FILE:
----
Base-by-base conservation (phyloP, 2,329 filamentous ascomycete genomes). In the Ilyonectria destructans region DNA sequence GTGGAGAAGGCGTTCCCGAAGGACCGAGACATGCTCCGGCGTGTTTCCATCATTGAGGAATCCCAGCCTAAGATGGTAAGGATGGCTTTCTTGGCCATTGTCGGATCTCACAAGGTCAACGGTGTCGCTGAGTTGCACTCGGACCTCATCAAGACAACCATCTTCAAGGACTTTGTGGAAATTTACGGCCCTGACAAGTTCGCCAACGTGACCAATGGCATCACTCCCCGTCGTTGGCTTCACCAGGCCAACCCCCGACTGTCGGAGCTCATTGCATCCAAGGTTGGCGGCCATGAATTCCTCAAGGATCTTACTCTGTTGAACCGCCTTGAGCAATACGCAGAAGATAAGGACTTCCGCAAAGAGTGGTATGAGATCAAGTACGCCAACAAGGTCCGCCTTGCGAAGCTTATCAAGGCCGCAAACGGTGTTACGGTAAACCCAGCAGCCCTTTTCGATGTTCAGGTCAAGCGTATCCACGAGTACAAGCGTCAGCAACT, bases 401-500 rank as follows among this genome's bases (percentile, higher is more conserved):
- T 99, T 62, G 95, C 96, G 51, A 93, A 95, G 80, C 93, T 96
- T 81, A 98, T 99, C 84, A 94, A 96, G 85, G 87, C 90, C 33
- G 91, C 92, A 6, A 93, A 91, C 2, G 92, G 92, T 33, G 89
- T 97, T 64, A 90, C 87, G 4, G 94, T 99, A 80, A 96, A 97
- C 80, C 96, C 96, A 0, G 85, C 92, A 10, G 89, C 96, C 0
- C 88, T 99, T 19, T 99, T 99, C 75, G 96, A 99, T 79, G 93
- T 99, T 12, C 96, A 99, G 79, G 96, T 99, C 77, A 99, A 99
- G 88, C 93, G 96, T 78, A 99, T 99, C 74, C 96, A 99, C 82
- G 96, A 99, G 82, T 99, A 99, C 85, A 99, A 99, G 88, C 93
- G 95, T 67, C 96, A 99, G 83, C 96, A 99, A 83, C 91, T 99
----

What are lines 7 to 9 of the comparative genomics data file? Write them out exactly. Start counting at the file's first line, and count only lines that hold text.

- C 88, T 99, T 19, T 99, T 99, C 75, G 96, A 99, T 79, G 93
- T 99, T 12, C 96, A 99, G 79, G 96, T 99, C 77, A 99, A 99
- G 88, C 93, G 96, T 78, A 99, T 99, C 74, C 96, A 99, C 82